Get Task & Purpose in your inbox
The US is starting to build once-banned cruise missiles for the first time since the Cold War
The Pentagon reportedly plans to restart the manufacturing process for once-banned ground-launched cruise missiles as a Cold War-era arms agreement with Russia crumbles, Aviation Week reports.
The Trump administration announced U.S. withdrawal from the 1987 Intermediate-Range Nuclear Forces (INF) Treaty in early February, citing Russian violations of the bilateral arms control agreement. The pact is expected to expire in August.
President Donald Trump stated last month that the U.S. will "move forward with developing our own military response" to alleged Russian treaty violations. Russia has said it will do the same, although there is evidence it had already done so.
In the late 1970s, the Soviets deployed the RSD-10 Pioneer intermediate-range ballistic missile system in Eastern Europe, and the U.S. responded by deploying mid-range Pershing II missiles and intermediate-range ground-launched cruise missiles in Western Europe.
The deployment of the BGM-109G ground-launched cruise missile (GLCM), a variation of the Navy's Tomahawk cruise missile, helped bring the Soviets to the negotiating table, Breaking Defense reported last October, noting that reviving this system would be relatively easy.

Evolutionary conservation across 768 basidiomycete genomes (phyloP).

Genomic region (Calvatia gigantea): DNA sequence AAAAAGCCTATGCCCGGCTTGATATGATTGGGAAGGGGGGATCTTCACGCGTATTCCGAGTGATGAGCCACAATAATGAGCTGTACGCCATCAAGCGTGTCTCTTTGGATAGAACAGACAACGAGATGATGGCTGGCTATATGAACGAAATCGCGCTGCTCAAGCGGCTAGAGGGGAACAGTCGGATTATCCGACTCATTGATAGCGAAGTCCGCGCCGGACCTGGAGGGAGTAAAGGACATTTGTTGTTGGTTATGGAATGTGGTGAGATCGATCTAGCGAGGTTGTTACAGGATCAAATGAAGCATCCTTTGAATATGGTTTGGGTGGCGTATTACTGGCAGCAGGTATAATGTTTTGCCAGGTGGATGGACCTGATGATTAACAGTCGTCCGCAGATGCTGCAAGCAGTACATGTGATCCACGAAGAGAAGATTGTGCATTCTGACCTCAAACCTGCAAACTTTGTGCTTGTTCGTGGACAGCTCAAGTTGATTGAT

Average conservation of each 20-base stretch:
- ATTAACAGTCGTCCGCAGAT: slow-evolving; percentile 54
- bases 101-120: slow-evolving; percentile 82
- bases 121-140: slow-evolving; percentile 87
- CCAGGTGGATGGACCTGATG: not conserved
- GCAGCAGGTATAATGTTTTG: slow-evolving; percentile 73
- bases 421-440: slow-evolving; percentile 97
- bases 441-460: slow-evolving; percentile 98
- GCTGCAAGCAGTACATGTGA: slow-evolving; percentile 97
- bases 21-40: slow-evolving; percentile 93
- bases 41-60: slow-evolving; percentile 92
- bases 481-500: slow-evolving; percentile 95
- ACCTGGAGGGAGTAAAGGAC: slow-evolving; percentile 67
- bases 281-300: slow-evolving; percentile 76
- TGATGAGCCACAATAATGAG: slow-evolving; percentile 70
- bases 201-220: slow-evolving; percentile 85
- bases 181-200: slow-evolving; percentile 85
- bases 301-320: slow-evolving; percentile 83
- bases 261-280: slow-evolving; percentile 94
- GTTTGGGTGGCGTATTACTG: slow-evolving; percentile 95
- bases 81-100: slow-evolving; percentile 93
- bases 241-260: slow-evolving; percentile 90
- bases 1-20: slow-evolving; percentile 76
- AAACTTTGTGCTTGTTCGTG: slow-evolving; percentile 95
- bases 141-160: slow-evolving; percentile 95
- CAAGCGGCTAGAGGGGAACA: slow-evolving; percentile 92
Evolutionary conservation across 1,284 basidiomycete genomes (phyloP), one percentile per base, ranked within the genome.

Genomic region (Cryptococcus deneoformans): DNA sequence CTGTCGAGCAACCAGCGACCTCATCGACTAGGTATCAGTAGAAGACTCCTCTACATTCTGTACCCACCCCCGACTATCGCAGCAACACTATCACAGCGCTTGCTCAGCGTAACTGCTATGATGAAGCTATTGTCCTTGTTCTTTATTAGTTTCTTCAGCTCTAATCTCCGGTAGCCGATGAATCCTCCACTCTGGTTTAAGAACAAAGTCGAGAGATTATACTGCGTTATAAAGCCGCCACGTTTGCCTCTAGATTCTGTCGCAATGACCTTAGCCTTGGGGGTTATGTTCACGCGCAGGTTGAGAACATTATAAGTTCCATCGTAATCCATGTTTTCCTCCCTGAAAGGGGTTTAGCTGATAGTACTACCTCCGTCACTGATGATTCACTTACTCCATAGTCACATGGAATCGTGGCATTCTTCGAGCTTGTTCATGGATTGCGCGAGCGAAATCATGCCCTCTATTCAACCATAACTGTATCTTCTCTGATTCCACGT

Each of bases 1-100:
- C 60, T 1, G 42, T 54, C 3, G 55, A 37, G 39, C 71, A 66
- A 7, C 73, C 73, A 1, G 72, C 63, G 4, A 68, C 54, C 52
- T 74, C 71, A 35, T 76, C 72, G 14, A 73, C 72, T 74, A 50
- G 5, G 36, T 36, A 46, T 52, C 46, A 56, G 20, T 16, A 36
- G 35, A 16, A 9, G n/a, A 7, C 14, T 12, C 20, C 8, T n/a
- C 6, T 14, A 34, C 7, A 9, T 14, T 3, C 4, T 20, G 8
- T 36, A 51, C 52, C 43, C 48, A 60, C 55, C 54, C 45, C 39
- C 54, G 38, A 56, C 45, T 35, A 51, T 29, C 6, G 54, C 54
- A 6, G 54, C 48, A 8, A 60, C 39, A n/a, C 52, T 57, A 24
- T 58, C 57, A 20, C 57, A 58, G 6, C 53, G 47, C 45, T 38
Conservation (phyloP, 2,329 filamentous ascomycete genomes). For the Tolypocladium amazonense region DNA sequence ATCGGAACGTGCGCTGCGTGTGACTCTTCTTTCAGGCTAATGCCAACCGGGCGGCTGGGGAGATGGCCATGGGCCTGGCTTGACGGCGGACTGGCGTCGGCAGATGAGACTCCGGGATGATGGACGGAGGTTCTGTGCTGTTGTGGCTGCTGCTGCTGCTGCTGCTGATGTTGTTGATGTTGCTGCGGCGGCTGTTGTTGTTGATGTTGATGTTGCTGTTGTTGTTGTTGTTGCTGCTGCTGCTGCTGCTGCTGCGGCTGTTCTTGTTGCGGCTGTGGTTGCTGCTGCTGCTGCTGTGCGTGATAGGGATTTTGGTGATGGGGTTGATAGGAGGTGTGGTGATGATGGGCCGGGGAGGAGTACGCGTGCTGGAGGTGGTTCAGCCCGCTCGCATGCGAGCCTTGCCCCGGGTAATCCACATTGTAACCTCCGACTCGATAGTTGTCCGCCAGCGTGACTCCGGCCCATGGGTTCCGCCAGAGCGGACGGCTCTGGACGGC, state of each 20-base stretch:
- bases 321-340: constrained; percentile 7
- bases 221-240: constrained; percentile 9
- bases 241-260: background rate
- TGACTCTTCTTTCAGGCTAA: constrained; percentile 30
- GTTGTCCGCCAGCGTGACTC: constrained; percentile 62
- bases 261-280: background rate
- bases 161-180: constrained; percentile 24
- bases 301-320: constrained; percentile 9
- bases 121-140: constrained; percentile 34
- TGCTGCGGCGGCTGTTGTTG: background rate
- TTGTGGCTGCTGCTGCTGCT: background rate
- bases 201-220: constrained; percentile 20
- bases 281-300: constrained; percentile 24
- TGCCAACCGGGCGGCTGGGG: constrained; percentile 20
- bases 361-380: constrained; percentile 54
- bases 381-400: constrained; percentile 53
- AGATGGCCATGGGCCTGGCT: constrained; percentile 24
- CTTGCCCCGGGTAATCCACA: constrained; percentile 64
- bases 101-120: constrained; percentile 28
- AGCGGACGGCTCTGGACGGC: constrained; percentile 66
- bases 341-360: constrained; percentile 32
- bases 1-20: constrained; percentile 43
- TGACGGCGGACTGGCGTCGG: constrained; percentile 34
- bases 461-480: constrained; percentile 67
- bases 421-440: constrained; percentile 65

The INF Treaty helped defuse tensions by prohibiting both sides from developing and fielding these types of weapons, but with the treaty on its deathbed, the Department of Defense has decided to begin fabricating components for GLCM systems, Pentagon officials told Aviation Week.
The Pentagon confirmed the plan to Reuters as well.
In late 2017, research and development began on non-nuclear GLCM concepts, but it never moved beyond that, as any additional steps would have been "inconsistent" with the requirements of the INF Treaty.
Even as the Department of Defense steps up R&D activities since the suspension of the treaty, it remains open to canceling the programs and returning to negotiations with Russia.
"This research and development is designed to be reversible, should Russia return to full and verifiable compliance before we withdraw from the Treaty in August 2019," a Pentagon spokesperson explained to Aviation Week, adding that "because the United States has scrupulously complied with its obligations with the INF Treaty, these programs are in the early stages."
The suspension of the INF Treaty has stoked fears about an escalated arms race between the U.S. and Russia. Russian President Vladimir Putin has already threatened the U.S. should Washington opt to place missiles in Europe, something it presently has no intention of doing.
If Washington takes that step, Moscow "will be forced, and I want to underline this, forced to take both reciprocal and asymmetrical measures," Putin said. "We know how to do this and we will implement these plans immediately, as soon as the corresponding threats to us become a reality."
"It's their right to think how they want. But can they count? I expect they can. So let them count the range and speed of our weapons," he added.